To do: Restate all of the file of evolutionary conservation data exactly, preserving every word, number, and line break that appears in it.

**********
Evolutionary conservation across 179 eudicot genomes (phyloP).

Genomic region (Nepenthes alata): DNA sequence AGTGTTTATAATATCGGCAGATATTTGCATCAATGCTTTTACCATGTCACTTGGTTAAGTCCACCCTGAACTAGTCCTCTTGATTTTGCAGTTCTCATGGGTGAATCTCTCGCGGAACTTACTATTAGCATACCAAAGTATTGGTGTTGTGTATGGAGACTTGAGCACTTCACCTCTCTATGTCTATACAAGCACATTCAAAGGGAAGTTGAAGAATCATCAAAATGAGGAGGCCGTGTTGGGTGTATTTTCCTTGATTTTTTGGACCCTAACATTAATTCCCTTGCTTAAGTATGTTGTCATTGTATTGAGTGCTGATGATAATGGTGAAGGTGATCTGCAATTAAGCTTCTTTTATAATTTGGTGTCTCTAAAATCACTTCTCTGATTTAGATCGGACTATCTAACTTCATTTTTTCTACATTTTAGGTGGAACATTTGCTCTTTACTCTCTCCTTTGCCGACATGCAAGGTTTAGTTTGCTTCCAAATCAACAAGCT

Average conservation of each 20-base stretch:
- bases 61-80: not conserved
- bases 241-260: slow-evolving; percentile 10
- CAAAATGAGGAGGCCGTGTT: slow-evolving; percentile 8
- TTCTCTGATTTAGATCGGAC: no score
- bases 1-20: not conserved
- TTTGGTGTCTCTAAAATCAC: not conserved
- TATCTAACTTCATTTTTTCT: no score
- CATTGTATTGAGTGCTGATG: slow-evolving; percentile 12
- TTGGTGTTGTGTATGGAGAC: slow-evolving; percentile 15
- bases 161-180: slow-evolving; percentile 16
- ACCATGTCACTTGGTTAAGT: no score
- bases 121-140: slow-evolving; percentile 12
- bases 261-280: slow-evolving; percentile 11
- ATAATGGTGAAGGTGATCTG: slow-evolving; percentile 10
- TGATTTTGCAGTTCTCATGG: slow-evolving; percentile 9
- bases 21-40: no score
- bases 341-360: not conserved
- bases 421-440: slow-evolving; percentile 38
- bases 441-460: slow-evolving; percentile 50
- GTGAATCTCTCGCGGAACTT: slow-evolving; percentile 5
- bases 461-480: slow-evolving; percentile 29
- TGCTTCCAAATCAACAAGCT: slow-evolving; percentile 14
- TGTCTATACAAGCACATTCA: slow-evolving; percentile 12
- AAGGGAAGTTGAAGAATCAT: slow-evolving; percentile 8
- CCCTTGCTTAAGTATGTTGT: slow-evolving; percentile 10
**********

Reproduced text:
Evolutionary conservation across 179 eudicot genomes (phyloP).

Genomic region (Nepenthes alata): DNA sequence AGTGTTTATAATATCGGCAGATATTTGCATCAATGCTTTTACCATGTCACTTGGTTAAGTCCACCCTGAACTAGTCCTCTTGATTTTGCAGTTCTCATGGGTGAATCTCTCGCGGAACTTACTATTAGCATACCAAAGTATTGGTGTTGTGTATGGAGACTTGAGCACTTCACCTCTCTATGTCTATACAAGCACATTCAAAGGGAAGTTGAAGAATCATCAAAATGAGGAGGCCGTGTTGGGTGTATTTTCCTTGATTTTTTGGACCCTAACATTAATTCCCTTGCTTAAGTATGTTGTCATTGTATTGAGTGCTGATGATAATGGTGAAGGTGATCTGCAATTAAGCTTCTTTTATAATTTGGTGTCTCTAAAATCACTTCTCTGATTTAGATCGGACTATCTAACTTCATTTTTTCTACATTTTAGGTGGAACATTTGCTCTTTACTCTCTCCTTTGCCGACATGCAAGGTTTAGTTTGCTTCCAAATCAACAAGCT

Average conservation of each 20-base stretch:
- bases 61-80: not conserved
- bases 241-260: slow-evolving; percentile 10
- CAAAATGAGGAGGCCGTGTT: slow-evolving; percentile 8
- TTCTCTGATTTAGATCGGAC: no score
- bases 1-20: not conserved
- TTTGGTGTCTCTAAAATCAC: not conserved
- TATCTAACTTCATTTTTTCT: no score
- CATTGTATTGAGTGCTGATG: slow-evolving; percentile 12
- TTGGTGTTGTGTATGGAGAC: slow-evolving; percentile 15
- bases 161-180: slow-evolving; percentile 16
- ACCATGTCACTTGGTTAAGT: no score
- bases 121-140: slow-evolving; percentile 12
- bases 261-280: slow-evolving; percentile 11
- ATAATGGTGAAGGTGATCTG: slow-evolving; percentile 10
- TGATTTTGCAGTTCTCATGG: slow-evolving; percentile 9
- bases 21-40: no score
- bases 341-360: not conserved
- bases 421-440: slow-evolving; percentile 38
- bases 441-460: slow-evolving; percentile 50
- GTGAATCTCTCGCGGAACTT: slow-evolving; percentile 5
- bases 461-480: slow-evolving; percentile 29
- TGCTTCCAAATCAACAAGCT: slow-evolving; percentile 14
- TGTCTATACAAGCACATTCA: slow-evolving; percentile 12
- AAGGGAAGTTGAAGAATCAT: slow-evolving; percentile 8
- CCCTTGCTTAAGTATGTTGT: slow-evolving; percentile 10